Sodium hypochlorite has a strong antibacterial and sporicidal effect, and acts by a mechanism involving the liberation of active chlorine, (a powerful oxidizing agent) which in turn inactivates the bacterial enzymes. Sodium hypochlorite 5.25% has been found to be effective in decontaminating GP cones. However, it is imperative that after disinfection, the GP cone should be rinsed in ethyl alcohol to remove crystallized sodium hypochlorite before obturation as the crystals may impair the hermetic seal. Aloe vera has been used from time immemorial for the treatment of a multitude of ailments ranging from peptic ulcers to its use in cosmetics. It has a well-established antimicrobial activity ascribed to compounds that are now specifically identified as p-coumaric acid, ascorbic acid, pyrocatechol and cinnamic acid. [15] Another major advantage is that Aloe vera gel has been found to be effective in decontaminating GP cones within one minute. To substantiate these results, further in depth studies incorporating more isolates from clinical samples are required.

   Conclusion Top

Within the limits of this study, it can be concluded that Aloe vera gel can be used effectively for decontaminating GP cones within a short duration, and holds a promising future as a medium for storage of GP points.

   References Top

1.Cruse WP, Bellizi R. A historic review of endodontics 1689-1963, Part I. J Endod 1980;6:495-9.   Back to cited text no. 1
2.Jyoti BB. Phytotherapeutics in conservative dentistry and endodontics - a review. J Conserv Dent 2005;8:31-9.  Back to cited text no. 2
  Medknow Journal  
3.Cardoso CL, Kotaka CR, Redmerski R, Guilhermetti M, Queiroz AF. Rapid decontamination of gutta percha cones with sodium hypochlorite. J Endod 2009;25:498-501.  Back to cited text no. 3
4.Ramasubramanian TS, Sivakumar VT, Thirumalai AV. Antimicrobial activity of Aloe vera (L.) Burm. f. against pathogenic microorganisms. J Bio Sci Res 2010;4:251-8.  Back to cited text no. 4
5.S.Arunkumar, M .Muthuselvam Analysis of phytochemical constituents and antimicrobial activities of Aloe vera L. against clinical pathogens. World J Agric Sci 2009;5(5):572-6.  Back to cited text no. 5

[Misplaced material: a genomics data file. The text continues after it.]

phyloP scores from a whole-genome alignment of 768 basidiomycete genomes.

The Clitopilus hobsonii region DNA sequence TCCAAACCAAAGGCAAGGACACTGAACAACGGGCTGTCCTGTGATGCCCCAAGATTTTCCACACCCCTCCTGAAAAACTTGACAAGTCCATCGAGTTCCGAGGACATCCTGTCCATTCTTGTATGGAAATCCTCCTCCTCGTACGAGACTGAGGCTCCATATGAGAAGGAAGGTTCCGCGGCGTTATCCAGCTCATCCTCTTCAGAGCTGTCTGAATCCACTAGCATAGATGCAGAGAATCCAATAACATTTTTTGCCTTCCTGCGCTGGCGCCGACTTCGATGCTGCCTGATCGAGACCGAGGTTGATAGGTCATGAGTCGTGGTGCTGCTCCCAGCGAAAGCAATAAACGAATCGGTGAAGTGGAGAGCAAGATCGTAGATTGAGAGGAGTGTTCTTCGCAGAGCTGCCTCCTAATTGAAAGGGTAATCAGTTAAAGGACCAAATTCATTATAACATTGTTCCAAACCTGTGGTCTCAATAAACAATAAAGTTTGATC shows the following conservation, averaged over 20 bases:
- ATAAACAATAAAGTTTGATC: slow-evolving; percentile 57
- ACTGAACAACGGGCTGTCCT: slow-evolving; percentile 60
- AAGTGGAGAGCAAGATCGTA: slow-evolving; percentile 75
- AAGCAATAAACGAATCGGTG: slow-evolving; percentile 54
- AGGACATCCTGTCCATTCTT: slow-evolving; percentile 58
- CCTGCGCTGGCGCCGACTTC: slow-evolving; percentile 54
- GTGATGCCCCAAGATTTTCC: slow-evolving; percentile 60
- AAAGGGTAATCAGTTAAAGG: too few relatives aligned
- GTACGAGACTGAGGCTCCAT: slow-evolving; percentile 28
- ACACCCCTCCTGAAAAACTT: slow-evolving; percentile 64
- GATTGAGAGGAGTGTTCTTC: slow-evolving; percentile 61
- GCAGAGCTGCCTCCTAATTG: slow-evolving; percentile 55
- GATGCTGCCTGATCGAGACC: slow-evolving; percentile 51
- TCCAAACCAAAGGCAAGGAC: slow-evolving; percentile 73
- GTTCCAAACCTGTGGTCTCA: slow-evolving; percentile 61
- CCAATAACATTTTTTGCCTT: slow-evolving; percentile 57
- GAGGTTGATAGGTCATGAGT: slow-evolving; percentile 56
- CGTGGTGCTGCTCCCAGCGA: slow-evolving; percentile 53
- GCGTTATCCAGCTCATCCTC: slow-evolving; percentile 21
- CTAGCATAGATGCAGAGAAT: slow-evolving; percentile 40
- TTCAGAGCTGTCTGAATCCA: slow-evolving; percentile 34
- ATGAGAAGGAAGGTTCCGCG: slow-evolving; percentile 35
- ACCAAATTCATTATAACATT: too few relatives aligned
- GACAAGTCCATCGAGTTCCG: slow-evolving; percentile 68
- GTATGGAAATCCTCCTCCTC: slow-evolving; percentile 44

6.Agarry OO, Olaleye MT, Bello-Michael CO. Comparative antimicrobial activities of Aloe vera gel and leaf. Afr J Biotechnol 2005;4:1413-4.  Back to cited text no. 6
7.Reynolds T, Dweck AC. Aloe vera leaf gel: A review update. J Ethno Pharmacol 1999;68:3-37.  Back to cited text no. 7
8.Gomes BP, Vianna ME, Matsumoto CU, Rossi Vde P, Zaia AA, Ferraz CC, et al. Disinfection of gutta-percha cones with chlorhexidine and sodium hypochlorite. Oral Surg Oral Med Oral Pathol Oral Radiol Endod 2005;100:512-7.  Back to cited text no. 8
9.Attin T, Zirkel C, Pelz K. Antibacterial properties of electron beam sterilized gutta-percha cones. J Endod 2001;27:172-4.  Back to cited text no. 9
10.Subbiah, Subba Rao CV, Balaji RG. Effect of disinfectants and glass bead size on efficacy of glass bead sterlizer. J Conserv Dent 2005;8:23-31.  Back to cited text no. 10
11.Gnau HL, Goodell GG, Imamura GM. Rapid chairside sterilization of endodontic files using 6% Sodium hypochlorite. J Endod 2009;35:1253-4.  Back to cited text no. 11
[PUBMED]  [FULLTEXT] Souza RE, de Souza EA, Sousa-Neto MD, Pietro RC. In vitro evaluation of different chemical agents for the decontamination of gutta-percha cones. Pesqui Odontol Bras 2003;17:75-7.  Back to cited text no. 12
13.Redmerski R, Bulla JR, Moreno T, Garcia LB, Cardoso CL. Disinfection of gutta-percha cones with chlorhexidine. Braz J Microbiol 2007;38:649-55.  Back to cited text no. 13
14.Siqueira JF Jr, da Silva CH, Cerqueira M das D, Lopes HP, de Uzeda M. Effectiveness of four chemical solutions in eliminating Bacillus subtilis spores on gutta percha cones. Endod Dent Traumatol 1998;14:124-6.  Back to cited text no. 14
15.Lawrence R, Tripathi P, Jayakumar E. Isolation Purification and Evaluation of antibacterial agents from Aloe vera. Braz J Microbiol 2009;40:906-15.  Back to cited text no. 15

Correspondence Address:
Prakash P Athiban
Department of Conservative dentistry and Endodontics, Mahatma Gandhi Post Gradute Institute of Dental Sciences, (Govt. of Puducherry Institution), Indira Nagar, Gorimedu, Puducherry - 605 006
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Source of Support: None, Conflict of Interest: None

DOI: 10.4103/0972-0707.97949